Jump to content
  • Advertisement
Sign in to follow this  
Geometrian

Deleting a Large "list",

This topic is 2646 days old which is more than the 365 day threshold we allow for new replies. Please post a new topic.

If you intended to correct an error in the post then please contact us.

Recommended Posts

Hi,

I've got a very large list of pointers. The pointers point to new-d objects. I need to free all the objects and then delete the list (which is itself new-d). My current technique looks like:[source lang="cpp"]for (list<Token*>::iterator iter=_tokens->begin();iter!=_tokens->end();++iter) {
delete (*iter);
}
delete _tokens;[/source]Unfortunately, the "delete _tokens;" line takes a very long time (about ten times longer than loading the data into the list in the first place, doing lexical analysis, and parsing, all put together). Clearly, this is problematic. I have tried "_tokens->clear();" before the delete, but then that line takes forever instead. I have also tried manually removing all the elements one by one with a loop, but then that loop takes too long.

Help? Thanks,
-G

Share this post


Link to post
Share on other sites
Advertisement

Hi,

I've got a very large list of pointers. The pointers point to new-d objects. I need to free all the objects and then delete the list (which is itself new-d). My current technique looks like:[source lang="cpp"]for (list<Token*>::iterator iter=_tokens->begin();iter!=_tokens->end();++iter) {
delete (*iter);
}
delete _tokens;[/source]Unfortunately, the "delete _tokens;" line takes a very long time (about ten times longer than loading the data into the list in the first place, doing lexical analysis, and parsing, all put together). Clearly, this is problematic. I have tried "_tokens->clear();" before the delete, but then that line takes forever instead. I have also tried manually removing all the elements one by one with a loop, but then that loop takes too long.

Help? Thanks,
-G


You have to release that memory, unless you want to leak it. There is no way around it. Your way of doing it seems fine (although I wouldn't use raw pointers in containers): If you want it to be faster then you need to start profiling your code. Some hints:

-You haven't told us what very large means to you
-What is your destructor doing?
-What compiler (gcc/msvc, debug/release, what optimizations), etc...
-Have you tried another data structure? (std::vector comes into mind)
-Have you looked into using memory pools (eg. custom allocators, etc..)?

*edit* You should think about your code before randomly writing code. Calling _tokens->clear() is WRONG. Your list is empty afterwards and therefore the loop doesn't do anything and therefore you are now leaking memory.


Share this post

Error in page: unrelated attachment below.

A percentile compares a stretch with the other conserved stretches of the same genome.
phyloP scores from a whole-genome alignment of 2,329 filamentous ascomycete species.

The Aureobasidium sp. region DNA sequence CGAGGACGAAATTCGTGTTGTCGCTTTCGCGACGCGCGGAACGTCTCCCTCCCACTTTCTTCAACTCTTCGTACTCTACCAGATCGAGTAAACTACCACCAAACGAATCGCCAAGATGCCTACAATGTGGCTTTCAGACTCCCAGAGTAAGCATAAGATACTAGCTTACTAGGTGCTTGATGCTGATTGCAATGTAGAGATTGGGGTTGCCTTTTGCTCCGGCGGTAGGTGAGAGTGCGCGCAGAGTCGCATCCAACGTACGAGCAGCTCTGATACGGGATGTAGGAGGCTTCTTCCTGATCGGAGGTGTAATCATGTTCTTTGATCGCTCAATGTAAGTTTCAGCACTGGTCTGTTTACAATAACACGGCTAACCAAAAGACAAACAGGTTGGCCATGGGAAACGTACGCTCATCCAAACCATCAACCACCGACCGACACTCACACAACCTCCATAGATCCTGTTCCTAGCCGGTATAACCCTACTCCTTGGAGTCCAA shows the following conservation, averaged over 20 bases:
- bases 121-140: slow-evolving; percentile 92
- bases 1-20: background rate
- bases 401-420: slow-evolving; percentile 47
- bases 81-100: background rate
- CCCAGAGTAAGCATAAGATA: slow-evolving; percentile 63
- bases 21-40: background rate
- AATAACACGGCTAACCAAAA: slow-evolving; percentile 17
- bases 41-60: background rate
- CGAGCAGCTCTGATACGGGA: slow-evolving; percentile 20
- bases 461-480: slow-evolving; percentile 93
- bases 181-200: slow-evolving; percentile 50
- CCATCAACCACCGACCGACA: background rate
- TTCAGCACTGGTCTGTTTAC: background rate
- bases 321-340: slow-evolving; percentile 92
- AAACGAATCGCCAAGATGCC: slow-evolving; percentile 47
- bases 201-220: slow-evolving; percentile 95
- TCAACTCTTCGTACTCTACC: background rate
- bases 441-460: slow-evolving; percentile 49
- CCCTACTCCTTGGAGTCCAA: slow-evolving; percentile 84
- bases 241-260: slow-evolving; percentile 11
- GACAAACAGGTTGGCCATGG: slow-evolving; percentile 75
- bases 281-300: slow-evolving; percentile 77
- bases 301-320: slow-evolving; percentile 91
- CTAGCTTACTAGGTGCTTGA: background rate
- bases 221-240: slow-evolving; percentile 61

Link to post
Share on other sites
You have to release that memory, unless you want to leak it. There is no way around it.[/quote]Righto.
-You haven't told us what very large means to you[/quote]193,409 elements.
-What is your destructor doing?
...
-Have you looked into using memory pools?[/quote]This is the STL list class. I'm not sure what its destructor does.
-What compiler (gcc/msvc, debug/release, what optimizations), etc...[/quote]Visual Studio 2010 Ultimate's built-in compiler; full optimizations/release mode.

Thanks,
-G

Share this post


Link to post
Share on other sites
Is there a good reason for using a list instead of a vector?
How long is "a very long time"? Are we talking seconds or microseconds?

Share this post


Link to post
Share on other sites
Try running your application outside of visual studio. When running under the debugger (even in a release build), the memory manager is replaced with a debug one that can be heinously slow on very large numbers of deletes. At least that's what some testing earlier this year seemed to bear out.

Share this post


Link to post
Share on other sites
I actually meant the destructor of your Token class. Calling delete(*iter) first calls the destructor of your Token object and then frees the memory associated with it. Depending on the Token object and the amount of work the destructor must do, it can take some time. But this totally depends. If you want to continue using the list class then I suggest you look into custom allocators and memory pooling. You could advise the pool to reserve a large amount of memory upfront (for example 10mb) and then use that pool instead of the default allocator (which simply uses new for allocating a node within a list).

Another option would be to skip visual studio's memory allocator alltogether and use a better one: http://www.hoard.org/ We are using hoard at work and it has proven to be several times faster than the one visual studio provides.

Share this post


Link to post
Share on other sites
I second the suggestion that you should consider std::vector. std::list<>'s theoretical advantages are usually more than offset by the performance implications of marching randomly across memory, and the many allocation/deallocation calls it makes.

Share this post


Link to post
Share on other sites
Sign in to follow this  

  • Advertisement
×

Important Information

By using GameDev.net, you agree to our community Guidelines, Terms of Use, and Privacy Policy.

GameDev.net is your game development community. Create an account for your GameDev Portfolio and participate in the largest developer community in the games industry.

Sign me up!